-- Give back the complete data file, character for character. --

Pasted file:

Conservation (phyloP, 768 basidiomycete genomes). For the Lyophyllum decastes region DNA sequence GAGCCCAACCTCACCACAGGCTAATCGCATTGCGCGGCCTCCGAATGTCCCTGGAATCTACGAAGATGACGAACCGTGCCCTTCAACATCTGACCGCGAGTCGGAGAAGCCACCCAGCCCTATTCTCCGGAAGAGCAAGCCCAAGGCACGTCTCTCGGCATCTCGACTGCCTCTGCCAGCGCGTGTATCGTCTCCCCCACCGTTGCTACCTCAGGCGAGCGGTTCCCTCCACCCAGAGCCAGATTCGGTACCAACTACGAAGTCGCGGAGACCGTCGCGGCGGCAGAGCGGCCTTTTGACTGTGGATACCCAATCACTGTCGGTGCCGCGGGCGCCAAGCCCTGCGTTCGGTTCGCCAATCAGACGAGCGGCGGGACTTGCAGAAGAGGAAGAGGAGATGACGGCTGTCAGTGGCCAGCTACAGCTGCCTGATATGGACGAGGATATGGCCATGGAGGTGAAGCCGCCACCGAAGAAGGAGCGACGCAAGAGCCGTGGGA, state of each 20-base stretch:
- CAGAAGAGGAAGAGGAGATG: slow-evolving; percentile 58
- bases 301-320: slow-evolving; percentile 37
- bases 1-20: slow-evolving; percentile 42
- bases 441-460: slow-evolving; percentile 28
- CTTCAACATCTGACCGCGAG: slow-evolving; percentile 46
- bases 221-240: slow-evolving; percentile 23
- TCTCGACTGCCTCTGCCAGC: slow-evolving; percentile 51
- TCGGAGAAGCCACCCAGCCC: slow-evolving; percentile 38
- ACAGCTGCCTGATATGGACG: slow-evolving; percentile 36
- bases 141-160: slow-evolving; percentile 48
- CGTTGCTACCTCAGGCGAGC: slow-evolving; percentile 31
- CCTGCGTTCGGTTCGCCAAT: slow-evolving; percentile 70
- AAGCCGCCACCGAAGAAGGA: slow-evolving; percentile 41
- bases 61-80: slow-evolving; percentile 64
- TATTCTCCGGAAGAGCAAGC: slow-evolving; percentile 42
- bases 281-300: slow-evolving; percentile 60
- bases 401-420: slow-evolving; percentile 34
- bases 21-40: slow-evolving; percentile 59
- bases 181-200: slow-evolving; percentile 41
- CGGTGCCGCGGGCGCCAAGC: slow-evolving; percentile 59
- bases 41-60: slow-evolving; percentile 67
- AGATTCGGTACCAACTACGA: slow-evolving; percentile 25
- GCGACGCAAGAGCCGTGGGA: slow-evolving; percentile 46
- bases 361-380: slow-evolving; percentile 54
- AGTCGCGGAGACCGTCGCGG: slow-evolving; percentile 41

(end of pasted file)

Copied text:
Conservation (phyloP, 768 basidiomycete genomes). For the Lyophyllum decastes region DNA sequence GAGCCCAACCTCACCACAGGCTAATCGCATTGCGCGGCCTCCGAATGTCCCTGGAATCTACGAAGATGACGAACCGTGCCCTTCAACATCTGACCGCGAGTCGGAGAAGCCACCCAGCCCTATTCTCCGGAAGAGCAAGCCCAAGGCACGTCTCTCGGCATCTCGACTGCCTCTGCCAGCGCGTGTATCGTCTCCCCCACCGTTGCTACCTCAGGCGAGCGGTTCCCTCCACCCAGAGCCAGATTCGGTACCAACTACGAAGTCGCGGAGACCGTCGCGGCGGCAGAGCGGCCTTTTGACTGTGGATACCCAATCACTGTCGGTGCCGCGGGCGCCAAGCCCTGCGTTCGGTTCGCCAATCAGACGAGCGGCGGGACTTGCAGAAGAGGAAGAGGAGATGACGGCTGTCAGTGGCCAGCTACAGCTGCCTGATATGGACGAGGATATGGCCATGGAGGTGAAGCCGCCACCGAAGAAGGAGCGACGCAAGAGCCGTGGGA, state of each 20-base stretch:
- CAGAAGAGGAAGAGGAGATG: slow-evolving; percentile 58
- bases 301-320: slow-evolving; percentile 37
- bases 1-20: slow-evolving; percentile 42
- bases 441-460: slow-evolving; percentile 28
- CTTCAACATCTGACCGCGAG: slow-evolving; percentile 46
- bases 221-240: slow-evolving; percentile 23
- TCTCGACTGCCTCTGCCAGC: slow-evolving; percentile 51
- TCGGAGAAGCCACCCAGCCC: slow-evolving; percentile 38
- ACAGCTGCCTGATATGGACG: slow-evolving; percentile 36
- bases 141-160: slow-evolving; percentile 48
- CGTTGCTACCTCAGGCGAGC: slow-evolving; percentile 31
- CCTGCGTTCGGTTCGCCAAT: slow-evolving; percentile 70
- AAGCCGCCACCGAAGAAGGA: slow-evolving; percentile 41
- bases 61-80: slow-evolving; percentile 64
- TATTCTCCGGAAGAGCAAGC: slow-evolving; percentile 42
- bases 281-300: slow-evolving; percentile 60
- bases 401-420: slow-evolving; percentile 34
- bases 21-40: slow-evolving; percentile 59
- bases 181-200: slow-evolving; percentile 41
- CGGTGCCGCGGGCGCCAAGC: slow-evolving; percentile 59
- bases 41-60: slow-evolving; percentile 67
- AGATTCGGTACCAACTACGA: slow-evolving; percentile 25
- GCGACGCAAGAGCCGTGGGA: slow-evolving; percentile 46
- bases 361-380: slow-evolving; percentile 54
- AGTCGCGGAGACCGTCGCGG: slow-evolving; percentile 41